Rob Carrick: Care to lock in today’s high interest rates for the next 10 years?

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No matter where you look, interest rates for savers and investors are kilometers behind the rate of inflation.

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The most recent inflation rate of 7 percent is compared to 3.3 percent for savings accounts, 4 to 5.18 percent for guaranteed investment certificates and 4 to 5.5 percent for corporate bonds maturing in five years. But inflation will fall at some point in the coming years, and so will interest rates. Today’s GIC rates and bond yields may look great in retrospect.

Care to lock in today’s rates for 10 years? I took a look around this week to see what’s on offer. In GIC-land, Motive Financial offered 5.1 per cent for 10 years, EQ Bank offered 4.7 per cent for two to 10 years and RBC offered 4 per cent. Note that Canada Deposit Insurance Corp. coverage applies to GICs of any term; It used to be limited to five years or less. In any case, a good number of GIC terms do not exceed five years.

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The selection is high in the world of investment-grade corporate bonds maturing in nine to 10 years. Here, you will get returns of 5 percent or more from blue-chip companies like banks, insurance companies and telcos. Some examples of some online brokerages with returns based on bond prices at the end of September:

  • Vine Canada: Matures on December 30, 2032, with a yield of 5.97 percent.
  • Brookfield Infrastructure: Matures September 1, 2032, with a yield of 5.5 percent.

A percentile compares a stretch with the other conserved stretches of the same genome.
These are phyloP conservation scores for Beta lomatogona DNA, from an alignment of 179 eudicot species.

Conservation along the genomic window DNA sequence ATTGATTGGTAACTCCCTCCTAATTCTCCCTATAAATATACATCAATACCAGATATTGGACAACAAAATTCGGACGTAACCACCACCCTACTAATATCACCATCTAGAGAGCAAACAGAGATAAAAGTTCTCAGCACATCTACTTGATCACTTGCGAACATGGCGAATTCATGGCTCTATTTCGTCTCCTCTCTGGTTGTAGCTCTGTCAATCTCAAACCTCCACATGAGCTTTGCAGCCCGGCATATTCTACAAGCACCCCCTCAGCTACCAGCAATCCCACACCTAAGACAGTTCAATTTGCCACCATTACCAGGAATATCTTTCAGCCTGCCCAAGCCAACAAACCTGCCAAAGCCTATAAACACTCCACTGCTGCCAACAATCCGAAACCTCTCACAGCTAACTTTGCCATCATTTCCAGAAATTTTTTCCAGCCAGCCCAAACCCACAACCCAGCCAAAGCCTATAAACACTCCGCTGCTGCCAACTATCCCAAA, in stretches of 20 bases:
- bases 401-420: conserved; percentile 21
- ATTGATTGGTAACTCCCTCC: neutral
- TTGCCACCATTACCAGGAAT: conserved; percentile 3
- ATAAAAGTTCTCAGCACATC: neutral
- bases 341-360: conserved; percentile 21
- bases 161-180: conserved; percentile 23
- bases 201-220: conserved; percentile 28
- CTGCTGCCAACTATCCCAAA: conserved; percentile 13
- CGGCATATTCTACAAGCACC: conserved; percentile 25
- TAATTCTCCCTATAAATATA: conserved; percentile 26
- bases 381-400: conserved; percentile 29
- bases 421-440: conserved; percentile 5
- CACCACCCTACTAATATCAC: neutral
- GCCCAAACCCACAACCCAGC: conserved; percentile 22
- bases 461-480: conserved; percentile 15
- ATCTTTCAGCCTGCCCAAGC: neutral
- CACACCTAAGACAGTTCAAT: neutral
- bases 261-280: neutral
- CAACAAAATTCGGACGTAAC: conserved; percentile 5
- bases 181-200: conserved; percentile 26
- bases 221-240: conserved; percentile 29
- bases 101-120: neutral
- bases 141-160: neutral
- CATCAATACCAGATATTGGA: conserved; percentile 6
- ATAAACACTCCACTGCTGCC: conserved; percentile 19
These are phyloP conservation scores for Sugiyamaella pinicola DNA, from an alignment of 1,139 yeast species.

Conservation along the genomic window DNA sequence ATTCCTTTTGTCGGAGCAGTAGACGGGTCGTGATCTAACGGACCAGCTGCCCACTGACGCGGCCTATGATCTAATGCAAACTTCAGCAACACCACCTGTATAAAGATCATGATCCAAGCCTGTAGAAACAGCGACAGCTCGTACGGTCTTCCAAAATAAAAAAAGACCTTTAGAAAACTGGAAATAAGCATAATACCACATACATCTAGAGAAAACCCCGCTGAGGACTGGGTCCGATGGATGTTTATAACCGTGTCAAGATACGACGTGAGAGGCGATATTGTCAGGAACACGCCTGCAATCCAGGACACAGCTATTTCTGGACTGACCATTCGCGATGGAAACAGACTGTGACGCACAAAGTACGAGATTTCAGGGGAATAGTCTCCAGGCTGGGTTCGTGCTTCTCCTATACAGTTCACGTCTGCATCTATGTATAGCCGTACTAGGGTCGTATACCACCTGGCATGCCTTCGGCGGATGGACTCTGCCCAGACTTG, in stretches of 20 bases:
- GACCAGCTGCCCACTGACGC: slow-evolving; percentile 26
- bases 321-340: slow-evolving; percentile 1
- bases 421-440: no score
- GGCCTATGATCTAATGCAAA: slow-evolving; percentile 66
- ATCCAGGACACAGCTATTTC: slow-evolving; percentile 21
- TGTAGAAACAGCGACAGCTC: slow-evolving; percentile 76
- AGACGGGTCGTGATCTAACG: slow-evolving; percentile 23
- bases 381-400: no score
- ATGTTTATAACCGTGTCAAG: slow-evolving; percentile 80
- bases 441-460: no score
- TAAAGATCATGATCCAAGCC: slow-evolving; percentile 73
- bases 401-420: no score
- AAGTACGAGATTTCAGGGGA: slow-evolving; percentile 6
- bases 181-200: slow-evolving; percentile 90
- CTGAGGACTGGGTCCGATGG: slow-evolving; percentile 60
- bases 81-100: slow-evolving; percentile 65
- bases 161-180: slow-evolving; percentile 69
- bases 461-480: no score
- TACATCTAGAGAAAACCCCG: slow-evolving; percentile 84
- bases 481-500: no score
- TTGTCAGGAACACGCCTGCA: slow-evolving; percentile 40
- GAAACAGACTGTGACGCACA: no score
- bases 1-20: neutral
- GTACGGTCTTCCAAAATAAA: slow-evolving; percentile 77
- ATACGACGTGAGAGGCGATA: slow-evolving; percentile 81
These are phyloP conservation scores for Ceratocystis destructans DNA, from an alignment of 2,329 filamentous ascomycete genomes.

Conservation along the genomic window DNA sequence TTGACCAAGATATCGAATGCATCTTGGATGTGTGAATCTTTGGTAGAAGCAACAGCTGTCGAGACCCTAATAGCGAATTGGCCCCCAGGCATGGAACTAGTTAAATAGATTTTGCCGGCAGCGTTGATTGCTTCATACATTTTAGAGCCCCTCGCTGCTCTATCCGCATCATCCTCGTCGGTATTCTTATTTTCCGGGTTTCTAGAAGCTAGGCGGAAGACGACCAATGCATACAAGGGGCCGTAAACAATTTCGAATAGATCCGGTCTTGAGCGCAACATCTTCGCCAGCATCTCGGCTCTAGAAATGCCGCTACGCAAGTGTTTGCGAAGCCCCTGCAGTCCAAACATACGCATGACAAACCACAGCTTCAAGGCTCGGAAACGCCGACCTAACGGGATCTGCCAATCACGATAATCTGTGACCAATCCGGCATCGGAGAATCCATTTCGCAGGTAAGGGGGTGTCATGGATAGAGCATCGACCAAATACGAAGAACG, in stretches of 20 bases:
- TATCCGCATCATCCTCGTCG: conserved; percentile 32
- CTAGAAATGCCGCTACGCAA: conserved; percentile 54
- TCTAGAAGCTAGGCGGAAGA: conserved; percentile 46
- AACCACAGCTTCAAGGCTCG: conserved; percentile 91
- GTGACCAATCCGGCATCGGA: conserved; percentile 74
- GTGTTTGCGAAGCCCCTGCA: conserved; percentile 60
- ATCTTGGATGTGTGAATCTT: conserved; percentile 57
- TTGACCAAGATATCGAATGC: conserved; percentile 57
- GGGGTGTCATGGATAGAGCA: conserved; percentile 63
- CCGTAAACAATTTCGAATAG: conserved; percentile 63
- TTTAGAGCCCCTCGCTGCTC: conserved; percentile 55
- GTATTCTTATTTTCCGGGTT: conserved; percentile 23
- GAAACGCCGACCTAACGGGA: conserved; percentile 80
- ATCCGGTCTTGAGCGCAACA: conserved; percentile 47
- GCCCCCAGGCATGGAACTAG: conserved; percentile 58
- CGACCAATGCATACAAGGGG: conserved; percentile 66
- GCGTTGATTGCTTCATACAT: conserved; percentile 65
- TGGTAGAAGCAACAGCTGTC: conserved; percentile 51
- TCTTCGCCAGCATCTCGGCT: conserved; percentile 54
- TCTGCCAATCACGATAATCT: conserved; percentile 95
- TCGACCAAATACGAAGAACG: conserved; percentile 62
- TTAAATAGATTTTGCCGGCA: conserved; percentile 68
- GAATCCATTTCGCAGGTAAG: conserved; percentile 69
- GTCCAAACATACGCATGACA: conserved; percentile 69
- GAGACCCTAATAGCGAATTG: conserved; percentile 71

• CIBC: Matures on May 15, 2031 with a yield of 5.3 percent
  • Sun Life Financial: Maturing on May 10, 2032, with a yield of 5.1 percent.
  • Telus Corp.: Matured on November 15, 2032, with a yield of 5.4 percent.

If interest rates rise above current levels, the price of such long-term bonds will fall, and the decline will be worse than that of short- and medium-term bonds. For context, the FTSE Canada Long Term Bond Index was down 19 percent for the year as of the end of September.

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But when interest rates are stable and then decrease, longer-term bonds will most likely increase in price. There may be opportunities to sell them for capital gains at some future date. Or, you can keep them until maturity and enjoy a yield that will look better and better as inflation eases and rates come back down.

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Source: www.theglobeandmail.com

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